Dan appears to be advocating more localtaxes, in this case increased LPT on ordinary decent taxpayers already crippled with the economic effects of Covid. Dan and his FG lickspittles of the Green party need to be educated that taxation needs to be fair and equitable in a society. The hated LPT is neither fair nor equitable and is probably the most unfair tax robbery ever devised by political non entities. Idiotically basing a tax on a taxpayers address is unfair and needs to be scrapped as it does not take into account a tax payers income. General taxation is the only fair form of tax based upon a taxpayers income rather than based on an abitrary address but the Greens being FG on bikes favour LPT as it ensures the wealthy pay the least in tax and the poorest the most. Local government for essential services can and should be financed directly from general taxation. Time for LPT to be eradicated.

  4. Q Celt

    Outsourced services is typically cheaper and better than in-house services, the problem is the poor level of contract management by civil servants of these contracts, failure to enforce KPIs and penalties with suppliers, etc. Lack of understanding by civil servants that’s these contracts are not partnerships but contractual relationships where some conflict may be necessary with the supplier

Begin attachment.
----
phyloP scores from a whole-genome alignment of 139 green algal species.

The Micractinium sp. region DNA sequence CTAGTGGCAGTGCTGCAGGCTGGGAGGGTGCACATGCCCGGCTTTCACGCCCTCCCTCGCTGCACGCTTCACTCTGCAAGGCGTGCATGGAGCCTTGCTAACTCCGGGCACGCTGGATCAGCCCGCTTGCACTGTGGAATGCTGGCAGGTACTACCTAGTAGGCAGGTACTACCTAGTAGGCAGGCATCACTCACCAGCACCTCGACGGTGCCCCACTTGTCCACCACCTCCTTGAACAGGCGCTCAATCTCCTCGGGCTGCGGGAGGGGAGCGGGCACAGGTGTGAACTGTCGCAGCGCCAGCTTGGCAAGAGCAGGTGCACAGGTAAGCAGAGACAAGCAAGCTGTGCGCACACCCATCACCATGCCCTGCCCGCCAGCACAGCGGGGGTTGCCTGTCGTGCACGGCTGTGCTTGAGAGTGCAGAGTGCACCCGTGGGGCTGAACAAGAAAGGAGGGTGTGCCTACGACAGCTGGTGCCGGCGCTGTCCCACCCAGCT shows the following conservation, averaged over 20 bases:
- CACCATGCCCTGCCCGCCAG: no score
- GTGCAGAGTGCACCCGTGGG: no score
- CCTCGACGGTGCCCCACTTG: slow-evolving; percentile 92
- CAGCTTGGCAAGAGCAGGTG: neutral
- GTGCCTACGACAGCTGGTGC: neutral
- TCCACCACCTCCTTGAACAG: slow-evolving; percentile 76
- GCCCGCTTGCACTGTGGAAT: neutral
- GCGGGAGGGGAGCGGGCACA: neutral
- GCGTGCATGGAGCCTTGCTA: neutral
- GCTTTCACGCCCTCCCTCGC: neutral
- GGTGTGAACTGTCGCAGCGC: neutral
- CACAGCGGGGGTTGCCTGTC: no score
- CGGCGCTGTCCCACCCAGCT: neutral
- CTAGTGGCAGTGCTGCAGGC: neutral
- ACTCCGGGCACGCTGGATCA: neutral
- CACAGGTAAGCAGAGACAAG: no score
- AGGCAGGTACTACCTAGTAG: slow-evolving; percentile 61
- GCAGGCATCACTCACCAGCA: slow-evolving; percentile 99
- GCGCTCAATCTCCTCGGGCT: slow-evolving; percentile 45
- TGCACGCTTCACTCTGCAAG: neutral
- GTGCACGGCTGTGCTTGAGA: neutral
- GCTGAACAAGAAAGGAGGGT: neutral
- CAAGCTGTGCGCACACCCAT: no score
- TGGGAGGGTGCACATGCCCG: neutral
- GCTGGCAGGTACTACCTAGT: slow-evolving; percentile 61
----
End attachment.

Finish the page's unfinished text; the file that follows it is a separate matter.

5. Gabby

    The financing of local government is important. In addition to potholes and other parish pump stuff, elected council members nowadays have to exercise their minds on the arts, heritage, tourism and environmental matters. In the USA, individual states levy local sales taxes on consumer goods. Irish local authorities may have to be given additional income-generating powers. I suggest powers to levy charges on commercial buildings that have lain idle for certain number of years – empty shops, hotels, factories and properties with heritage attractions. Old school and creamery buildings could be seized by local authorities and leased to developers or community groups.